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Ordering Your Own Lab Tests: A Guide to Taking Control of Your Health

15 min read

Many people are most familiar with lab tests as something their doctor orders. But did you know that you can order your own tests? Here’s when, why, and what to consider when it comes to lab tests and taking back the power to manage and improve your health.

You get what you pay for, right? I mean, you’d figure a $94,000 Tesla Model S would be more fun to drive than a $14,000 Nissan Versa. You’d hope that a $25,000 Red Ranger Cinema video camera gets superior footage compared to a $25 Vivitar digital video recorder. And if you lived in a country that spent 3x more than most other countries on health care, you’d expect to see higher quality care and better health outcomes.

But if that country were the United States, you’d be severely disappointed. When it comes to health care results, the US ranks 22nd out of 78 developed countries, according to the US News 2021 Best Countries Report. Compared to 10 other high-income countries (Australia, Canada, France, New Zealand, Norway, Germany, the Netherlands, Switzerland, the UK, and Canada), the US is dead last in performance. Despite spending significantly more than the others, the US trails the field in access to care, administrative efficiency, equity, and — most tellingly — actual health outcomes. In other words, we’re paying for the Tesla and driving out of the lot with a 1987 Yugo.

There are a lot of reasons for the US’s dreadful performance. Many of them are political, as the rancorous health care debates of the past 30 years clearly show. And the issue of health inequity and differential access to care makes everything worse, as we’ve witnessed over the last few years around racial disparities and COVID-19 health care. But there’s an underlying problem that, until addressed, means that there will never be enough money to take care of everyone properly.

And that problem is, the US health care system — isn’t.

It’s actually a disease-care system. It focuses not on preventing disease but treating it once it occurs. Even the elements we call “prevention,” like health screenings, are about detecting an already occurring disease process sooner rather than later, rather than actually preventing it. (Which, to be clear, is usually a good thing, as sometimes early detection of a problem, perhaps even before symptoms appear, can lead to more effective and less invasive treatment options.)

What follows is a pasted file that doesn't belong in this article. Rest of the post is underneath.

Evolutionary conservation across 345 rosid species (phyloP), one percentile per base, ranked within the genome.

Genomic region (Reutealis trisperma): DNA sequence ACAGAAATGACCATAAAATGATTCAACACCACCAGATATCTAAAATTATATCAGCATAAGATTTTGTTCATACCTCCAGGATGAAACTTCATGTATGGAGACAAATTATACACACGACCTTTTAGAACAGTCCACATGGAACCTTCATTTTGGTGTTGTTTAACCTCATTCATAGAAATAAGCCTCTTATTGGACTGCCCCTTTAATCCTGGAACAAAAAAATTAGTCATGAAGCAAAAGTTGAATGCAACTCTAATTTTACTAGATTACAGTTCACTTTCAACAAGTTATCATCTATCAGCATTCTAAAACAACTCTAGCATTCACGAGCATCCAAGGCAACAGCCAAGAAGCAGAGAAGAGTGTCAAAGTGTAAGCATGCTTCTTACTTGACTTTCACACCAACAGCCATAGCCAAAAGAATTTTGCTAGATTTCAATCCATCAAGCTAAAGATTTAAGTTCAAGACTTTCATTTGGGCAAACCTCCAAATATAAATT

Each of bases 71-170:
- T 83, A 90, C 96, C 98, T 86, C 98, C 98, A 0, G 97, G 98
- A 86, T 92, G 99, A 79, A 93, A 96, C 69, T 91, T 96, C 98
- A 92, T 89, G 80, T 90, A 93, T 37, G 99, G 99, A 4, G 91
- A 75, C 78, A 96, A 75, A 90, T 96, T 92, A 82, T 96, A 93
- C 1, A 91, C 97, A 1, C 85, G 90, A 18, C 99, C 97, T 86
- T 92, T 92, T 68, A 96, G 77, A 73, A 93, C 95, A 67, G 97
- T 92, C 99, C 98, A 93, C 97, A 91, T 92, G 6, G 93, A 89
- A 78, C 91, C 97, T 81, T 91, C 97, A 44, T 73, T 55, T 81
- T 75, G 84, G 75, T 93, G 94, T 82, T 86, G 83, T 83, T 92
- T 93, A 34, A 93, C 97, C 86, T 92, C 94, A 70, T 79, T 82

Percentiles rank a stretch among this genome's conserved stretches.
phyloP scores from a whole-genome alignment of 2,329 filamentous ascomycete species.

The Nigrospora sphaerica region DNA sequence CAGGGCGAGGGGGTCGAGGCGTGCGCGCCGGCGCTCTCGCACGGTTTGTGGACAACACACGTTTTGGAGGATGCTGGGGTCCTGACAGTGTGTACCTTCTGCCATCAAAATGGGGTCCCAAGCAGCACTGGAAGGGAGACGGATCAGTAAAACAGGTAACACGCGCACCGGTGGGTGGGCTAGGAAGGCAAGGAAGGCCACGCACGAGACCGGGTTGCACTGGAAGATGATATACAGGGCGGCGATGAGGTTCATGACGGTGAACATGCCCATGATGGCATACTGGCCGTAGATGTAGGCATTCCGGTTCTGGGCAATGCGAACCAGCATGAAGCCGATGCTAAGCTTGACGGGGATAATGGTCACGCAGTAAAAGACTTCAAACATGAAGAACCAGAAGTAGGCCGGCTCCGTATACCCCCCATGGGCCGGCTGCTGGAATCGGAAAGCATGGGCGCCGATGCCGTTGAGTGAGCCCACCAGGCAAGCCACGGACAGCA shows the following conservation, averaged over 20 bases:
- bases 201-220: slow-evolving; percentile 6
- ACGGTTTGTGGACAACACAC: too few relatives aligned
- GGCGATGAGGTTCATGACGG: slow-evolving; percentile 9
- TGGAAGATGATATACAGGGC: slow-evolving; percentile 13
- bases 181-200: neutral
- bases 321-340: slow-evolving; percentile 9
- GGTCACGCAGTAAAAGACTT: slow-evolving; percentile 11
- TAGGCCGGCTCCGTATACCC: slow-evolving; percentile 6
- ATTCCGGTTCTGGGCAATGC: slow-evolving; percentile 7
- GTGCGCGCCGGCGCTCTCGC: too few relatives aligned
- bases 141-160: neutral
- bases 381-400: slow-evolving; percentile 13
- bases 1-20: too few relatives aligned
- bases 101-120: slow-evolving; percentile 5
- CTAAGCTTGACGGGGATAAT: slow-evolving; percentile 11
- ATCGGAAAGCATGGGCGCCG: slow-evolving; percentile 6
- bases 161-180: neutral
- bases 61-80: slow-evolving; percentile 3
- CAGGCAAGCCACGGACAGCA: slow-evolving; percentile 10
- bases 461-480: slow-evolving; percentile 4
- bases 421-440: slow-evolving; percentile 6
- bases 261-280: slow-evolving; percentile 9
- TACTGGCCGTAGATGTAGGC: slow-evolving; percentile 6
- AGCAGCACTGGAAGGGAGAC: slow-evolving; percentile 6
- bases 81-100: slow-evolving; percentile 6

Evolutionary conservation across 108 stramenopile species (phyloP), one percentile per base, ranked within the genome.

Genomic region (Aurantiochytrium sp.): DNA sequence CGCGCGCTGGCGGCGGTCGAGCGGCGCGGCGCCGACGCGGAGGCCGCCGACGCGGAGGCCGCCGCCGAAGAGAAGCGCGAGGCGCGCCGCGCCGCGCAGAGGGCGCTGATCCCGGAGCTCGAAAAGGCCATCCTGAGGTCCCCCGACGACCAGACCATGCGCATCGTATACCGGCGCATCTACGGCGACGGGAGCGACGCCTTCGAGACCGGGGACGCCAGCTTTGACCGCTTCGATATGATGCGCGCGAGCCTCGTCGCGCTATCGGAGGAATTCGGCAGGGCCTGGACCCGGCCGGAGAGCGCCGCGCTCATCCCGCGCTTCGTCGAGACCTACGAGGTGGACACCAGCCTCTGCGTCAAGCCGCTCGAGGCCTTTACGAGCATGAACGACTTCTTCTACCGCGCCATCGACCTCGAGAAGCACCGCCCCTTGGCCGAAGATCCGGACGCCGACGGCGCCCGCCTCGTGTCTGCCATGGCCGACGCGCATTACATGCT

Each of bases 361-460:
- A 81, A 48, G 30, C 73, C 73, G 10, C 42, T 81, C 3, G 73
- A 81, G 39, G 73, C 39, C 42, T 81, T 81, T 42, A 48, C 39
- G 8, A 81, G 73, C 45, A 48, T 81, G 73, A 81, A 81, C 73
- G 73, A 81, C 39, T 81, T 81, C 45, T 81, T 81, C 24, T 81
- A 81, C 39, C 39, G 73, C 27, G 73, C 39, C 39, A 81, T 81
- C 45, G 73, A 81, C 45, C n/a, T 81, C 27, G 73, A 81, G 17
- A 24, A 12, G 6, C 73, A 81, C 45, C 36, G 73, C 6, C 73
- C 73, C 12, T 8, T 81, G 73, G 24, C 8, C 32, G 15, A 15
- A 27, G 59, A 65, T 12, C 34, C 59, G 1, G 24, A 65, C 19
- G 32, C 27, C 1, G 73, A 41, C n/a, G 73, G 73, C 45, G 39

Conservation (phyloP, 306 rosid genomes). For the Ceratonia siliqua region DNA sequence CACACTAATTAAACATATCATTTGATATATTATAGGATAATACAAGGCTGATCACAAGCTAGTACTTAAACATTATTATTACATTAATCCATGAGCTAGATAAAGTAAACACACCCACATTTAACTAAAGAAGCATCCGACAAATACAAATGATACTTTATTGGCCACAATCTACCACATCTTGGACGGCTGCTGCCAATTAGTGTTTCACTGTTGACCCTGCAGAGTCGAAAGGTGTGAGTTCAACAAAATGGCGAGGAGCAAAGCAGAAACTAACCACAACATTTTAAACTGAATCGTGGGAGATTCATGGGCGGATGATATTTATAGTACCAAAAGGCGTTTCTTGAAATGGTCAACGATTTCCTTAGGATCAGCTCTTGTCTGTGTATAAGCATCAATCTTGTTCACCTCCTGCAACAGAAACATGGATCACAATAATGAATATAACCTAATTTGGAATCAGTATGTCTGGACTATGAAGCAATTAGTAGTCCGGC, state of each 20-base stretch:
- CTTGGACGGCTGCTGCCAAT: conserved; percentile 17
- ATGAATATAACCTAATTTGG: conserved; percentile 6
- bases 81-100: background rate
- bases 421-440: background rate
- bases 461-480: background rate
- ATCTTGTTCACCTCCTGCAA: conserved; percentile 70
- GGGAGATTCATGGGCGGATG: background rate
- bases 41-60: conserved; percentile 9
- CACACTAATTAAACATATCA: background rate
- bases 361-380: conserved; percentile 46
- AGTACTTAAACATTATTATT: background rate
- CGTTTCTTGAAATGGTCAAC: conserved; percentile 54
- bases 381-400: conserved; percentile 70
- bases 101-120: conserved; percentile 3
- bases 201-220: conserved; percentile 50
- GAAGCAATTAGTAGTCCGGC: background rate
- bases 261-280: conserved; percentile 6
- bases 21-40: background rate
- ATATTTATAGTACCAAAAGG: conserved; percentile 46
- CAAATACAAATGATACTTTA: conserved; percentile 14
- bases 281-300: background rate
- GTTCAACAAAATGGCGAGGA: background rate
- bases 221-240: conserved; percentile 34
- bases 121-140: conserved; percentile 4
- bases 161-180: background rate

Unfortunately, once a problem is diagnosed, the disease-care system often focuses on managing symptoms rather than addressing root causes. We can lower blood pressure with medication without ever examining what caused hypertension in the first place. We can manage blood sugar in patients with type 2 diabetes with insulin and alpha-glucosidase inhibitors and never explore what is preventing their cells from absorbing glucose from the bloodstream.

Taking Your Health Back from the Disease-Care System

If you want to be healthy — truly healthy, as in as free as possible from the conditions that foster disease, rather than relying on pills and procedures as first and only resorts to manage disease — then sometimes you need to take matters into your own hands. Because as the field of lifestyle medicine has made clear in the last several decades — and healers from around the world have always known — our diets, lifestyles, and environments determine, on average, at least 80% of our health outcomes. By ignoring these inputs, the US medical system more or less dooms its consumers to suffer preventable disease, disability, and premature death, for the largest price tag of any “health care” system on the planet.

Given all that, how can you take more control over your own health and health care? How can you head off problems before they manifest clinically, in decreased function and increased pain? How can you treat illnesses at their root rather than masking symptoms while the underlying process gallops on?

Becoming Proactive Rather Than Reactive With Your Health